Yes, everything the local church does should ultimately fall under the command to make Christ-loving, obedient disciples (Matt 28:18-20). Counseling that is truly biblical is merely an intensely focused and personal aspect of the discipleship process, whereby believers come alongside one another for three main purposes: first, to help one another to consistently apply Scriptural theology to life in order to experience victory over sin through obedience to Christ; second, by warning one another, in love, of the consequences of sinful actions; and third, by guiding one another to make consistent progress in the ongoing process of biblical change in order to become spiritually reproductive disciple-makers. Biblical counseling is helping one another, within the body of Christ, to grow to maturity in Him.


Friday Five: Amy Black

Dr. Amy Black is Associate Professor of Political Science and chair of the department of Politics & International Relations at Wheaton College (IL). Amy is a specialist in American Government, her research interests include religion and politics and Congress. Her latest books include Beyond Left and Right: Helping Christians Make Sense of American Politics and her forthcoming release: Honoring God in Red and Blue, Approaching Politics with Humility, Grace, and Reason

In Beyond Left and Right, you sought to transcend the back and forth partisanship we experience in our political system. But critics might say that partisanship is an essential part of American democracy. Is it?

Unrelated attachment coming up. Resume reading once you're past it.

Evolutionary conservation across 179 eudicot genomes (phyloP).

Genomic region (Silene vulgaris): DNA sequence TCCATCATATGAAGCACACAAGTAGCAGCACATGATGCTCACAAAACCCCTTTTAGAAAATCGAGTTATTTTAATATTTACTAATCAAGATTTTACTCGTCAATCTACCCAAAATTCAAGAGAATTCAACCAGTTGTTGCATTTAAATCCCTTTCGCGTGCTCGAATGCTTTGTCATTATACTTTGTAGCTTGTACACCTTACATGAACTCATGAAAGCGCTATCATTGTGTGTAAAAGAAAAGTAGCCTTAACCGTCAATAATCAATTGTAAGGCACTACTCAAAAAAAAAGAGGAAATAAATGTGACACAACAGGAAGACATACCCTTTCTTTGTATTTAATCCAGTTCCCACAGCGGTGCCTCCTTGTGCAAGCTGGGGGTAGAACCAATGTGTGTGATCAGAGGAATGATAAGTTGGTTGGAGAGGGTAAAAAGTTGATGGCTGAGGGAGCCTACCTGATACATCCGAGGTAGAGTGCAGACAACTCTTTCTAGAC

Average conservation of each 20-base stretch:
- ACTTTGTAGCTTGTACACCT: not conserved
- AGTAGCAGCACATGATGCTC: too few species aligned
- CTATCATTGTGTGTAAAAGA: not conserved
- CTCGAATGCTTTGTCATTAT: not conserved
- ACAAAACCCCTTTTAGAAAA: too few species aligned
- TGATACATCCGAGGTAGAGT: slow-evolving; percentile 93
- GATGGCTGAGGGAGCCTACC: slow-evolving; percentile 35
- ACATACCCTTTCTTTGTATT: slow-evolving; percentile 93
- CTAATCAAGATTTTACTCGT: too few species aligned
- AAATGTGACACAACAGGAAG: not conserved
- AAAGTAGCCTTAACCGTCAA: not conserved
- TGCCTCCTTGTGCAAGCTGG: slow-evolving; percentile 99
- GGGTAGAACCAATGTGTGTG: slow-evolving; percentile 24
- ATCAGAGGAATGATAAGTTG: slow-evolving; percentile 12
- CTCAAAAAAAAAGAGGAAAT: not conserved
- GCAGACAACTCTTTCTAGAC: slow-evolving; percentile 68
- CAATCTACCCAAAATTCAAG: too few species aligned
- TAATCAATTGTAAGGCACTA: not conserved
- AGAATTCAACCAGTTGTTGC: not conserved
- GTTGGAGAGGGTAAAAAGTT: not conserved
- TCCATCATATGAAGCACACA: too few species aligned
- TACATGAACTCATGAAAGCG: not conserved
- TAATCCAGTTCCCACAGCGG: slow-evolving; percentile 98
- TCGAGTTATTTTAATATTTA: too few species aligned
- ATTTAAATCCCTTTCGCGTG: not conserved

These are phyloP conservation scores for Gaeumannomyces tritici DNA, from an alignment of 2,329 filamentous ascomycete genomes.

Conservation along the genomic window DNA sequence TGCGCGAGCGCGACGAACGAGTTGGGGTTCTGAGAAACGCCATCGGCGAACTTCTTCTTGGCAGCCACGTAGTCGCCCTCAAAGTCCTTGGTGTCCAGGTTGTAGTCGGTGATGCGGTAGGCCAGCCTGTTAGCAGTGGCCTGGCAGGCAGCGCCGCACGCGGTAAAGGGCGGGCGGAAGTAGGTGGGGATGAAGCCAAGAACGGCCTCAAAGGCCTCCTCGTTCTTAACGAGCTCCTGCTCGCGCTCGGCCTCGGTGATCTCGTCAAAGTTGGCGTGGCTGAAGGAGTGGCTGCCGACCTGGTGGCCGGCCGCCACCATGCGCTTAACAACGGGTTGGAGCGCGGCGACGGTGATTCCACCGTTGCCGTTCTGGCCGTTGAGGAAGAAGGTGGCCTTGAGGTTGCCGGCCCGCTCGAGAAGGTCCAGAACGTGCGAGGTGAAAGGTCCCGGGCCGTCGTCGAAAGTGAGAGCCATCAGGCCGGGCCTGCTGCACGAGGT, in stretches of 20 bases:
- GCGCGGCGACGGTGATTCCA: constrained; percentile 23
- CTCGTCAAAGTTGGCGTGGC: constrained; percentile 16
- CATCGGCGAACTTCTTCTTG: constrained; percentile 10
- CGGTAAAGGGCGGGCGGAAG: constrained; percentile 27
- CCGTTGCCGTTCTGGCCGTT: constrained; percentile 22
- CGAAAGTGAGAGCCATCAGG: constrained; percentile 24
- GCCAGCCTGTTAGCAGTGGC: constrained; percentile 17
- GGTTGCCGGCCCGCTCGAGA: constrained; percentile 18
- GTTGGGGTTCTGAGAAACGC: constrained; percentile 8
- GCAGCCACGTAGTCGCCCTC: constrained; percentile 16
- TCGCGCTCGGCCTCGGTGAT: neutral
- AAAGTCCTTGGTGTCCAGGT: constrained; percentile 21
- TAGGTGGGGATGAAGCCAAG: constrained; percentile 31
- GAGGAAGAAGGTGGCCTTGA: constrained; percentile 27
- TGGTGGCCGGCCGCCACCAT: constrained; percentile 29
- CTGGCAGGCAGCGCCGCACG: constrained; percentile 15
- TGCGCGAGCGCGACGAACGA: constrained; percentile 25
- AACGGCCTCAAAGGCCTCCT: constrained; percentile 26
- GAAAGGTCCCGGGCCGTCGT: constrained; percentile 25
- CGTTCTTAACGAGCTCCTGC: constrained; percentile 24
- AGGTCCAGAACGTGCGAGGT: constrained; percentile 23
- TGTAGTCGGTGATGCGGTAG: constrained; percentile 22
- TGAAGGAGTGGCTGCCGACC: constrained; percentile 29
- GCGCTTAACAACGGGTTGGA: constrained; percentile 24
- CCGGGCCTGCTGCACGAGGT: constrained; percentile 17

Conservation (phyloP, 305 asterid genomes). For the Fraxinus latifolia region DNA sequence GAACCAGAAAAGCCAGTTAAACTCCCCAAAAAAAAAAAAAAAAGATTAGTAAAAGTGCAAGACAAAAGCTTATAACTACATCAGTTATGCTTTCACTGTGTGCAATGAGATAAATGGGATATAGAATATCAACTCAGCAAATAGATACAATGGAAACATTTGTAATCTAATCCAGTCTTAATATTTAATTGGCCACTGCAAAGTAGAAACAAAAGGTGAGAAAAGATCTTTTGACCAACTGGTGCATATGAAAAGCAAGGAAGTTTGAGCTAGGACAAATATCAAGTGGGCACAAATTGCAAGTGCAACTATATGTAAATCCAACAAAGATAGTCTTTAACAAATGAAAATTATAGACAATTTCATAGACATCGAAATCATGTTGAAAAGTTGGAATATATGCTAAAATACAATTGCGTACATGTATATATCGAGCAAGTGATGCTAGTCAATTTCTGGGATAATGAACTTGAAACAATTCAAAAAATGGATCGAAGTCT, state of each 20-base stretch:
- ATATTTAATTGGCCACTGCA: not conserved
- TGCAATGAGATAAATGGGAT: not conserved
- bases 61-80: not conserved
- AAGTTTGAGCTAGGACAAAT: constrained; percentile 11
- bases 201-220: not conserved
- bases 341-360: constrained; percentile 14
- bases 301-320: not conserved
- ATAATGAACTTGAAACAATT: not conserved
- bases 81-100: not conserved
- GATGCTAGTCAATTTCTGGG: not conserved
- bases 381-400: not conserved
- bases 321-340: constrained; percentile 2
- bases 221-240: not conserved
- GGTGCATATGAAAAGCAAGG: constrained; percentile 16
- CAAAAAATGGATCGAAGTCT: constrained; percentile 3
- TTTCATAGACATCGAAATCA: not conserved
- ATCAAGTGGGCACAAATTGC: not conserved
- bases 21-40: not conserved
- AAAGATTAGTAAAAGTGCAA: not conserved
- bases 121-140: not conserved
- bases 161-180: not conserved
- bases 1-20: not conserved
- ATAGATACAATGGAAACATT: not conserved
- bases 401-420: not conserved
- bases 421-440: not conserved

American government would be possible without political parties; indeed, the framers thought they had created a party-less system.  But I do think political parties enhance American democracy in very important ways.  Parties serve many constructive purposes such as helping unify like-minded individuals, helping organize and simplify elections, and helping structure governing institutions.

Partisanship, on the other hand, refers to strong devotion to party, even to the point of bias. Almost all elected officials identify with one party or the other, and many voters do as well.  But connection to or identification with a party can become an end in and of itself.  I find this type of extreme partisanship problematic, especially for followers of Christ.  Our devotion belongs to Christ and Christ alone.

Some such as James Davidson Hunter advocate a “time out” on politics, so perhaps the church and reset itself. What is your opinion of this approach?